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Scottish National Dictionary (1700–)

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First published 1952 (SND Vol. III). Includes material from the 1976 and 2005 supplements.
This entry has not been updated but may contain minor corrections and revisions.

CLEUK, Cleuck, Cluick, Clook, Cluck, n.1 and v.1 [kl(j)uk]

1. n.

(1) A claw (Ags.2, Fif.1, Lnl.11937).Mry.(D) 1806 J. Cock Simple Strains 100:
Else she mith chance her life to lose, 'Mang Pussy's cluicks.
Abd. 1865 G. Macdonald Alec Forbes I. xxxii.:
Gin I cud but redd the scoonrel's heid wi' your cleuks, Baudrons! . . . he wadna be in sic a doom's hurry to han'le ye again, Is' wad.
Abd. 1996 Sheena Blackhall Wittgenstein's Web 14:
He saw her scrattin up the yaird in faist yarks o her strang cleuks, syne stoppit, struck wi wunner at the performance that he wis seein fur the first time.
Abd. 1996 Sheena Blackhall Wittgenstein's Web 21:
It sweyed an showded on the wire, grippit bi migration fever, till o a suddenty it lowsed its clooks an soared up tae the lift inno a gurly September storm-cloud, on the first daud o its journey aff tae the saft wins o the Sooth.

(2) A hand (Abd.9, Ags.11937).Sc. 1774 R. Forbes Lyon in Mourning (S.H.S. 1895–96) III. 321:
I shall not be much at ease until I hear it is come safe into thy cluicks.
Abd. 1912–19 Rymour Club Misc. II. 53:
And fa, think ye, gaed hame wi' her, But the lad wi the crookit cleuk?
Abd. 2000 Sheena Blackhall The Singing Bird 45:
Puir beggars heist their priggin cleuks fur alms
An clorty winos droon their drooth wi drams.
Ags. 1790 D. Morison Poems 111:
She gies her clouk a bightsom bow.

(3) In pl.: “clutches” (Cai.3 1931). Occas. also sing. (Abd.19, Ags.11937).Ork. 1915 J. T. S. Leask in Old-Lore Misc., Ork., Sh., etc. VIII. i. 42:
Ae day he gaed oot i a boat, an' boy! sheu made ap 'er mind at sheu wad hae 'im i 'er cleuks dan.
Bnff.(D) 1872 W. Philip It 'ill a' come Richt xxiii.:
Peer sowl, it's to be houped he hisna gotten her in his clooks at last.
Ags. 1867 G. W. Donald Poems, etc. 22:
Yet Death has got him in his clook, That gruesome carle.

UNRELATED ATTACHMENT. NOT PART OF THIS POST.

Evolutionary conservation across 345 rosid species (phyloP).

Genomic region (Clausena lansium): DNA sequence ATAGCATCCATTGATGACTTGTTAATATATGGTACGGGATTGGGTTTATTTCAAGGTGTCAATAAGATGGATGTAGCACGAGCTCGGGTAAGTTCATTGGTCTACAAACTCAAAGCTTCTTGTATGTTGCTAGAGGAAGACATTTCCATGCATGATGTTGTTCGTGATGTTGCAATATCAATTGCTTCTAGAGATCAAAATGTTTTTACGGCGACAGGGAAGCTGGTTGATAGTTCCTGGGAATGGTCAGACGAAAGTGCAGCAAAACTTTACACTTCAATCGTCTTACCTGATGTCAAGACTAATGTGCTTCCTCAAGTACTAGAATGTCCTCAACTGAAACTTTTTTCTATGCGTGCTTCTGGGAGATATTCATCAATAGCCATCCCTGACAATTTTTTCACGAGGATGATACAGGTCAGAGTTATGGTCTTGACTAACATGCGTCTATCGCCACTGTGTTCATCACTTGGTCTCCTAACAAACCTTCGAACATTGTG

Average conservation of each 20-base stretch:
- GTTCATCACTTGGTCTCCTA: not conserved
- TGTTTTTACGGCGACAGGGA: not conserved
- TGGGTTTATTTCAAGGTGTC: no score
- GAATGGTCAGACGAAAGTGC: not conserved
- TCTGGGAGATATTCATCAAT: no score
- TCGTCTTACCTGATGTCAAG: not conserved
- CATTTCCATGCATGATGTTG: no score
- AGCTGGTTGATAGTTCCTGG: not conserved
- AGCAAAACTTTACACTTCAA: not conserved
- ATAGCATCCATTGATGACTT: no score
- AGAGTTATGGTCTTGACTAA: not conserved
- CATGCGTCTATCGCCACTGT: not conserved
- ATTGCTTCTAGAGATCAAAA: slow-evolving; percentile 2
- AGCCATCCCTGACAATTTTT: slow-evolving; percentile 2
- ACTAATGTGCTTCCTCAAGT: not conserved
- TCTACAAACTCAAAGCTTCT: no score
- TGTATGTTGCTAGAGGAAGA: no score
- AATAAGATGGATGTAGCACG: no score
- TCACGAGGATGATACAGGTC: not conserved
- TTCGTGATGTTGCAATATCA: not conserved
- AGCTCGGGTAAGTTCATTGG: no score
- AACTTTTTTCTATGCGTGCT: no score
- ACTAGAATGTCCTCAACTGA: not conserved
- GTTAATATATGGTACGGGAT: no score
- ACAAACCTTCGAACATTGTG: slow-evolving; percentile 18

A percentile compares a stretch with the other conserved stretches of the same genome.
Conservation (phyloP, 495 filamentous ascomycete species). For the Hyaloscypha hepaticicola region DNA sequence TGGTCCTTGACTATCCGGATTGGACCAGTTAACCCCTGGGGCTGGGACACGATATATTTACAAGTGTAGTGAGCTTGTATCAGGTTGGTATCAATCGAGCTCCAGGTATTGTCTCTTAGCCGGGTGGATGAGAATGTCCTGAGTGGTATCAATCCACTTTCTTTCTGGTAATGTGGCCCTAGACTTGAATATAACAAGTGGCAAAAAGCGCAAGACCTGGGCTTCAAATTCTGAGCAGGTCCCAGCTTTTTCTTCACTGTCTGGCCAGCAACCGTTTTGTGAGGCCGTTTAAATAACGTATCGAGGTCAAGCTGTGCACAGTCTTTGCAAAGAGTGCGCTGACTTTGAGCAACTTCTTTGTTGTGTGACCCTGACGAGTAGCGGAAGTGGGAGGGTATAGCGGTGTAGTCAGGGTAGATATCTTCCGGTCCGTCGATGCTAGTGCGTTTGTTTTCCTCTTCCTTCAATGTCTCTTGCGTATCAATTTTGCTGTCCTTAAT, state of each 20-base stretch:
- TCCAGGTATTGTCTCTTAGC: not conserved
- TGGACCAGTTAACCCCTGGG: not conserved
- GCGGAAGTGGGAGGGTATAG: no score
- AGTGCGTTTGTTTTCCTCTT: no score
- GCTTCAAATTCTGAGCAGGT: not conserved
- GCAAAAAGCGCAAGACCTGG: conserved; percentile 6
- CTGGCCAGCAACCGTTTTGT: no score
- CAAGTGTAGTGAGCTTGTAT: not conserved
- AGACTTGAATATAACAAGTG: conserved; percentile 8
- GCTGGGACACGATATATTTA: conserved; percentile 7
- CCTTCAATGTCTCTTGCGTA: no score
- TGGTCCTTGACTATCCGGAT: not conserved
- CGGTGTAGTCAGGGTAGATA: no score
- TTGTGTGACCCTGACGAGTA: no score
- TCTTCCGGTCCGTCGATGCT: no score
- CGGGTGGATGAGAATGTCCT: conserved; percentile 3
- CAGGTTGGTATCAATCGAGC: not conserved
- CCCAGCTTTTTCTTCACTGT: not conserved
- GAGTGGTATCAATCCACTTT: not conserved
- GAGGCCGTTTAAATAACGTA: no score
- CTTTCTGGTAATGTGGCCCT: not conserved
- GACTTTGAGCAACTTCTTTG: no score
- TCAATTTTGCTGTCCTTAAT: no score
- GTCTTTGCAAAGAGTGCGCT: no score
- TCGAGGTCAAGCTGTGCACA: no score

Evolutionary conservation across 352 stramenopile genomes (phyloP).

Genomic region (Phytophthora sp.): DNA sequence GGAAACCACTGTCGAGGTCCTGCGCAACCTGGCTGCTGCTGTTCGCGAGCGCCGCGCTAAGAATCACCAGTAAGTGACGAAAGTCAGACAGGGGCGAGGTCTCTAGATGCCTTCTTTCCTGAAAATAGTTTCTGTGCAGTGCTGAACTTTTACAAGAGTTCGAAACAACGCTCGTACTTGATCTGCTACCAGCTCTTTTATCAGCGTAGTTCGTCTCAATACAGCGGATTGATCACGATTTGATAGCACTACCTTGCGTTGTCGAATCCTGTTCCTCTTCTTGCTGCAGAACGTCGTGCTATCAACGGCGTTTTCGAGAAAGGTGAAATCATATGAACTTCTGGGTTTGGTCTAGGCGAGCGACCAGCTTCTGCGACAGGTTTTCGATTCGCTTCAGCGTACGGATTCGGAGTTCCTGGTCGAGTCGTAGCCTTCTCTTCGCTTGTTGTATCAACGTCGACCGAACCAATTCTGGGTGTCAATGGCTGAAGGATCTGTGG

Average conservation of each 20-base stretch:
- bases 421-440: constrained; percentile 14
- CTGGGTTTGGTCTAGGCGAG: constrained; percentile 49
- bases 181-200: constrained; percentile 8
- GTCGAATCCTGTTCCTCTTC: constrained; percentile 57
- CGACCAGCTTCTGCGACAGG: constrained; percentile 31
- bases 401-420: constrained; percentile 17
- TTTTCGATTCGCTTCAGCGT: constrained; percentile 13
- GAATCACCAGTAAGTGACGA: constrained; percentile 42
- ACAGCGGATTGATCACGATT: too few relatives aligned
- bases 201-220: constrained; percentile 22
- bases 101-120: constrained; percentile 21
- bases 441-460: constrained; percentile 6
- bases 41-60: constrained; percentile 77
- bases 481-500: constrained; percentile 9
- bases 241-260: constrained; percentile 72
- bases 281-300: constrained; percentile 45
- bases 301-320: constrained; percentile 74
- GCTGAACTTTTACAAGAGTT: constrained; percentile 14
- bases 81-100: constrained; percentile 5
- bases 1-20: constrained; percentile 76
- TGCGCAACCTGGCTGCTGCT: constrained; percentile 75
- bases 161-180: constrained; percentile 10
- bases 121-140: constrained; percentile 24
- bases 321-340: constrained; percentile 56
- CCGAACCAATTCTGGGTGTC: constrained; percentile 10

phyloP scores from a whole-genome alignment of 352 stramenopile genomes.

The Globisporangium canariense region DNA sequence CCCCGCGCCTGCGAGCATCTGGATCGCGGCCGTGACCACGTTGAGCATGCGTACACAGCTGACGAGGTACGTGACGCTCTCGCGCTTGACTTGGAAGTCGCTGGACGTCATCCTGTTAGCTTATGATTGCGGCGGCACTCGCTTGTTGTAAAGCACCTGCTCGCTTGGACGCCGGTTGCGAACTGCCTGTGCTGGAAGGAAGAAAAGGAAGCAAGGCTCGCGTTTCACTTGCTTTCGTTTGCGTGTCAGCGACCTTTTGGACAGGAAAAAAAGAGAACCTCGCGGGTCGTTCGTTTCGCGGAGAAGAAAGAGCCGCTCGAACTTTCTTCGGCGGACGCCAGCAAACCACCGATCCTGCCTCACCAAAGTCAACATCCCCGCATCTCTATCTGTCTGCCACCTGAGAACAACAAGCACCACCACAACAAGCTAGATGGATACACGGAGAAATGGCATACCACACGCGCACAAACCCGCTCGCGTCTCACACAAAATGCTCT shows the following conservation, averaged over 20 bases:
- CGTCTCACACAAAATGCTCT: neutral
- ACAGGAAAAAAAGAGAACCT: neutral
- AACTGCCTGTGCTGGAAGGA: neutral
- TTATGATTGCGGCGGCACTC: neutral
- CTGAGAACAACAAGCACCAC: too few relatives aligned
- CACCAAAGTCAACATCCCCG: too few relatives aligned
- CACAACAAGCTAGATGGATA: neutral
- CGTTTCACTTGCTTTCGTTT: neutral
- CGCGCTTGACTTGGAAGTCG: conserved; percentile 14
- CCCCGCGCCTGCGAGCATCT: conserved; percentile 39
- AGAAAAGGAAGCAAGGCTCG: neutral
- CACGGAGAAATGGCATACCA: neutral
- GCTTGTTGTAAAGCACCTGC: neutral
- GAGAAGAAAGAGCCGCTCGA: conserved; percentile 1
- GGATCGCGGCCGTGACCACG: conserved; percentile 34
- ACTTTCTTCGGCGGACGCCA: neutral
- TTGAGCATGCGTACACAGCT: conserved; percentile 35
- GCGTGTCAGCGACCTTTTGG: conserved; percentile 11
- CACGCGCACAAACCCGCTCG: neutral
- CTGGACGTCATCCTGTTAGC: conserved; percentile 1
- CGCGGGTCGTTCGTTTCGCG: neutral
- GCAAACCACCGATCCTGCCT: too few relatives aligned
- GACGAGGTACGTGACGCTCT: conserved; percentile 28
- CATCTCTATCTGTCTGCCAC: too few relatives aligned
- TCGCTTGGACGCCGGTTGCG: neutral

(4) The latch or catch of a door. In this sense perhaps influenced by, or in mistake for, Cleek, n.1, 1 (8).Fif. 1864 W. D. Latto Tammas Bodkin ix.:
To the mischief wi' ye're snecks! . . . what gars ye hae cleuks o' that kind aboot the tabernacle door?

(5) A loose thread or stitch in a woollen garment, a broken loop, sc. one made by a claw or scratch. Abd. 1973:
I pued out a cleuk on my jersey.

2. v.

(1) To scratch; to dig the claws into. Known to our Abd. correspondents 1937. Ppl.adj. cluckin, clawing, clutching.Abd. 1825 Jam.2:
The cat'll cleuck ye, an' ye dinna take care.
Abd. 1923 H. Beaton Benachie 47:
Haud awa' yer cluckin' han's fae me; ye're growin' nae eese ava, Kitty.
Abd. 1928 J. Baxter A' Ae 'Oo' 28:
Mistress Puss . . . . . . throom-throom't as she clookit his knee.

(2) To seize roughly (Abd.22 1937).Abd. c.1746 W. Forbes Dominie Deposed (1800) 12:
The carlings Maggy had so cleuked Before young Jack was rightly hooked, They made her twice as little booked.

[O.Sc. cluke, cluik, clewk, clook, a claw, from a.1400 (D.O.S.T.); n.Mid.Eng. cloke, id. The verb is not recorded in O.Sc. For connection with clutch, and earlier hypothetical history, see N.E.D. s.v. clutch, n.1]

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"Cleuk n.1, v.1". Dictionary of the Scots Language. 2004. Scottish Language Dictionaries Ltd. Accessed 29 Sep 2023 <>



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